- CARES Act (pandemic relief) requires a quarterly Congressional update.
- Chairman Powell and Treasury Secretary Steven Mnuchin to appear before the Senate Banking Committee.
- Both officials expected to offer complementary views of rescue programs.
- Previous Federal Reserve and Washington support have boosted US dollar.
Together the Federal Reserve and Washington have poured more than six trillion dollars into the US economy in spending, grants, loans, rate cuts and bond purchases in an effort to blunt the impact of the pandemic induced closure of large parts of the US economy.
Even though the White House and the Fed have taken slightly different paths in the last few weeks with the Mr. Powell advocating more fiscal spending and Secretary Mnuchin suggesting an assessment period for the current stimulus before providing more, the two are likely to stress the complementary nature of the government measures.
Mr. Powell said that the recovery ‘could stretch through the end of next year” in an interview on CBS that aired on Sunday but had been recorded on May 13. “Assuming that there’s not a second wave of the coronavirus, I think you’ll see the economy recover steadily through the second half of this year.” “I do think that people will be careful about resuming their typical spending behavior. So certain parts of the economy will recover much more slowly.”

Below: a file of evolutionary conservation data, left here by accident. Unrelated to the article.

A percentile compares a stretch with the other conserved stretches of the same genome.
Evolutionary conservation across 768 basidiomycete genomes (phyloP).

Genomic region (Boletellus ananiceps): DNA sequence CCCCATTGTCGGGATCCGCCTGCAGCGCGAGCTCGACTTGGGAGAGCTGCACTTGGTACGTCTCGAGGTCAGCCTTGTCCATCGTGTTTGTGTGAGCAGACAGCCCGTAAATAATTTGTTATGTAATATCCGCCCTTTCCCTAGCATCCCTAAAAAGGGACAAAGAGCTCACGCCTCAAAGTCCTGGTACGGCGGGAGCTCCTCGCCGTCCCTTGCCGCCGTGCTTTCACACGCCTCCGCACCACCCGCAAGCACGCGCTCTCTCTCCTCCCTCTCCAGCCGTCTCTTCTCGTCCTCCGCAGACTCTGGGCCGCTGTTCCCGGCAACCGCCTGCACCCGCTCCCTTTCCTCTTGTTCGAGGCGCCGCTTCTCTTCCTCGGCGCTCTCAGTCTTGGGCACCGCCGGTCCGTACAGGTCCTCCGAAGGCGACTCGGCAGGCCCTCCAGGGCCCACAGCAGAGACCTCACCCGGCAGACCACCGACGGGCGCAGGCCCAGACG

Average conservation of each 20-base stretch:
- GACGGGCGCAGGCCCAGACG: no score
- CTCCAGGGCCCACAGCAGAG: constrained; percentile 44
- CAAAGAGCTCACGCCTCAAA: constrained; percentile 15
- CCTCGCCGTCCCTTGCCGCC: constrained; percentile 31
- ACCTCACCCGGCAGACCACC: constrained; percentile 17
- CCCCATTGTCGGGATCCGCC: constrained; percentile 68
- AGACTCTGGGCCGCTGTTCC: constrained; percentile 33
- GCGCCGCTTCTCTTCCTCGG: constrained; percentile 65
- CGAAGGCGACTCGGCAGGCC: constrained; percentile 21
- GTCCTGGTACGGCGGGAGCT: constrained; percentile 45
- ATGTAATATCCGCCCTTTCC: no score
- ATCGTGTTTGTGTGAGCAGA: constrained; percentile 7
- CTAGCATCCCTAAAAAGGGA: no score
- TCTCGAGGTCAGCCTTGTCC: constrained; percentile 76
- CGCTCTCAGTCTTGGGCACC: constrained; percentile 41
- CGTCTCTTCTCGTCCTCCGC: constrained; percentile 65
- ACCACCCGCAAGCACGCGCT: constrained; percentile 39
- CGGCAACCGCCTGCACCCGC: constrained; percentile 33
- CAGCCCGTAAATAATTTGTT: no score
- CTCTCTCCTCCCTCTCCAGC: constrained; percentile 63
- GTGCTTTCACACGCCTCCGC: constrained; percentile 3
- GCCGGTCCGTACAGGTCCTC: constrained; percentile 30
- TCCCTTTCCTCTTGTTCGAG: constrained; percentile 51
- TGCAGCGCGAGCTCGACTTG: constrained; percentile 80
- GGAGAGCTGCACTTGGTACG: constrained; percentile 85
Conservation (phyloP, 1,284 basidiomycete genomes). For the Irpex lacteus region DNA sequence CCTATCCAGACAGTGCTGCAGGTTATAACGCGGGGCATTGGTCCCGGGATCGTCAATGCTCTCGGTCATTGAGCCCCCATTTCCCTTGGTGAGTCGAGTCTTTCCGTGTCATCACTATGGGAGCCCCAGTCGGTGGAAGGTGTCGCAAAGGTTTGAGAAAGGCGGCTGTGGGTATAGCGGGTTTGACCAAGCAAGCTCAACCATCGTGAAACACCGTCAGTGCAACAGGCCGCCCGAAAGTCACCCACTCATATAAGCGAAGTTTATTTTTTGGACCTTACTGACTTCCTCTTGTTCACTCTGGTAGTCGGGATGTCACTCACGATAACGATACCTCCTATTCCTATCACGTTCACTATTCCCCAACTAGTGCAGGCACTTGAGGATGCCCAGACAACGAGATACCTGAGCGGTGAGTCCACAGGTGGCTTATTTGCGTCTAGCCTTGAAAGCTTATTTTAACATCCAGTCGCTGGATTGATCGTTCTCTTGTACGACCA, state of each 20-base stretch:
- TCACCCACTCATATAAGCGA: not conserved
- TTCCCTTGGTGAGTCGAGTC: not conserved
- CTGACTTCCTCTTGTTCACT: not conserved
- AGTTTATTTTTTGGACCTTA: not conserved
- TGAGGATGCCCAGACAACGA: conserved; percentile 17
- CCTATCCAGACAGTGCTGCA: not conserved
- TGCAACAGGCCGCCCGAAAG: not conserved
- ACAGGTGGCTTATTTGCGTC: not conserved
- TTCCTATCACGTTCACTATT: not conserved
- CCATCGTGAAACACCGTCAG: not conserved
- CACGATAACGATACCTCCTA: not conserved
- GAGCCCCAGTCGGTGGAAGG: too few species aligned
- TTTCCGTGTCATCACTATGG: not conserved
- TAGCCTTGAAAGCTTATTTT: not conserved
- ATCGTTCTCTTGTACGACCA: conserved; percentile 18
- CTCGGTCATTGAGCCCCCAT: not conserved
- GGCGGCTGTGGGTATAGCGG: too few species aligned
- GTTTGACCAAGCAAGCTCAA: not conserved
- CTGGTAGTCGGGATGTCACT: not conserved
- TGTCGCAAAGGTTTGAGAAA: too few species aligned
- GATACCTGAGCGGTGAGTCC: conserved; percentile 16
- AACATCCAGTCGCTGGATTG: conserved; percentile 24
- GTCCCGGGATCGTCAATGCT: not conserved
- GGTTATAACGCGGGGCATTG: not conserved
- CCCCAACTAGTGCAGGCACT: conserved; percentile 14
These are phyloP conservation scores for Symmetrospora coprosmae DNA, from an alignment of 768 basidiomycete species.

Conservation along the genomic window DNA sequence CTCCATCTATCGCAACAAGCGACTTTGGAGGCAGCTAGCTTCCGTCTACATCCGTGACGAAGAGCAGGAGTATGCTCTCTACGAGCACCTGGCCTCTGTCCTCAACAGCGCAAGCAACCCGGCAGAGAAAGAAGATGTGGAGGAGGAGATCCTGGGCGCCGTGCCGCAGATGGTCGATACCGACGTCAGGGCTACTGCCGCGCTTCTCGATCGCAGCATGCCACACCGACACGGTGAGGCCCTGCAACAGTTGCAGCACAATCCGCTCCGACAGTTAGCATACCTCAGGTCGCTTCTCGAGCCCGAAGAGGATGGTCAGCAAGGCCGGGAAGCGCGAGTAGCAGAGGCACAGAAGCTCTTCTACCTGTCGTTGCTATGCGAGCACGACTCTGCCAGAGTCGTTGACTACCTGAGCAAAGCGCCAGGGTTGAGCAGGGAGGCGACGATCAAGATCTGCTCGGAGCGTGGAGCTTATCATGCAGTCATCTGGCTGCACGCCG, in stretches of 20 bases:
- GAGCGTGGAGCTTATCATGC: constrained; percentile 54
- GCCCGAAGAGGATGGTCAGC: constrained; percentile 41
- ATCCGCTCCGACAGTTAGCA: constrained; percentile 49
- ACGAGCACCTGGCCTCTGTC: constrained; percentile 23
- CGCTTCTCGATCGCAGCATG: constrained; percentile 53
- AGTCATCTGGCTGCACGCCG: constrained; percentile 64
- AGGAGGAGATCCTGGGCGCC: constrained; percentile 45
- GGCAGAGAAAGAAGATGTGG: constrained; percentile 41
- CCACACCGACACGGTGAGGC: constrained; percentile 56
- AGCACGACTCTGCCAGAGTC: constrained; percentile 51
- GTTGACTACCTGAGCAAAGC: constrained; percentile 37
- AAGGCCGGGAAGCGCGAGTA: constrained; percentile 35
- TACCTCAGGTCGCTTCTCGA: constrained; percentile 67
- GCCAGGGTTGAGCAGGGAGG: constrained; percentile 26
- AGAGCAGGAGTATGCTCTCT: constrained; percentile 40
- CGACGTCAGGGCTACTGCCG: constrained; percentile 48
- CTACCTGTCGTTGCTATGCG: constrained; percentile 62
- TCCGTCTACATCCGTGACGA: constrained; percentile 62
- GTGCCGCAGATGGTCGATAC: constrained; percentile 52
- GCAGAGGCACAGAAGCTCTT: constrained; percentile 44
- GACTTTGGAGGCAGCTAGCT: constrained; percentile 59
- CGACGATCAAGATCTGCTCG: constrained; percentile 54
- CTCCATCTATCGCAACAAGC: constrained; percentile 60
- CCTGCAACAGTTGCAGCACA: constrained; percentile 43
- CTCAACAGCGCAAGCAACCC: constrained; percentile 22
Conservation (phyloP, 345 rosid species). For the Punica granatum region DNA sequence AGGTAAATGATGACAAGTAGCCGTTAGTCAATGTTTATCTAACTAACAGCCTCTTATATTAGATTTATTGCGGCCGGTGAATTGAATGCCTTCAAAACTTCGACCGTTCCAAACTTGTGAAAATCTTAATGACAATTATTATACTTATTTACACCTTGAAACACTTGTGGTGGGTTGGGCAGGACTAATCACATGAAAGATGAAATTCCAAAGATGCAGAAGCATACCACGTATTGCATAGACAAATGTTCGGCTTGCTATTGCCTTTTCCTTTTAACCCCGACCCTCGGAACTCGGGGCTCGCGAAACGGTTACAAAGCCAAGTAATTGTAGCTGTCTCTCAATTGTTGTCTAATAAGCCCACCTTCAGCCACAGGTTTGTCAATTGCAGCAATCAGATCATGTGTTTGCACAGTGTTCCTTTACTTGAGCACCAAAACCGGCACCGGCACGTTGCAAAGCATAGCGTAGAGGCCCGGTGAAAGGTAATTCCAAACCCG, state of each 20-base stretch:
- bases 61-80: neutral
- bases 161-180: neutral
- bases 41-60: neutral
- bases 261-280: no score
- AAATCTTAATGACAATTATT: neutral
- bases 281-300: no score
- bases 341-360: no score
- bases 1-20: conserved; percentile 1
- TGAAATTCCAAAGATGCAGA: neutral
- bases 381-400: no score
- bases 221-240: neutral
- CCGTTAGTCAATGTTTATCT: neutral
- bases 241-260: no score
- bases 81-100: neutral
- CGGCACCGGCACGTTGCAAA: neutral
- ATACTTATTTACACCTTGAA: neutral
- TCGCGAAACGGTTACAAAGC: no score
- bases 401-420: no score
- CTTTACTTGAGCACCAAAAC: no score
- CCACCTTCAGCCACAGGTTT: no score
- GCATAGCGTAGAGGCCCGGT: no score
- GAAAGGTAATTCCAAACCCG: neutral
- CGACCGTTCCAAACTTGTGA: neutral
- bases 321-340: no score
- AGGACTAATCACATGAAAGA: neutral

The Fed chairman has repeatedly said that the central bank is not considering negative rates as it “doesn’t see much benefit to them.”
The White House has said that it wants any future relief bill to include a payroll tax cut while the House Democrats have proposed an additional $3 trillion in various programs but oppose general tax relief.
Germany and France agreed on a €500 billion recovery fund that would provide grants not loans to member states especially for countries that have been hardest hit by the virus, meaning, without specific mention, Italy, among others. The euro rose more than a figure closing at 1.0915 in Monday trading on the news.
The US dollar’s risk premium faded somewhat as equities rallied strongly around world on the notice that a coronavirus vaccine from Moderna, a genetech firm, was successful in an initial limited test and would move on to a large trial.
The Dow rose 3.85%, 911.95 points to close at 24,597.37 and the S&P 500 jumped 3.15%, 90,21 points to 2,953.91. The yield on the 10-year Treasury gained seven points to 0.714% and the 2-year added three points to 0.183%.
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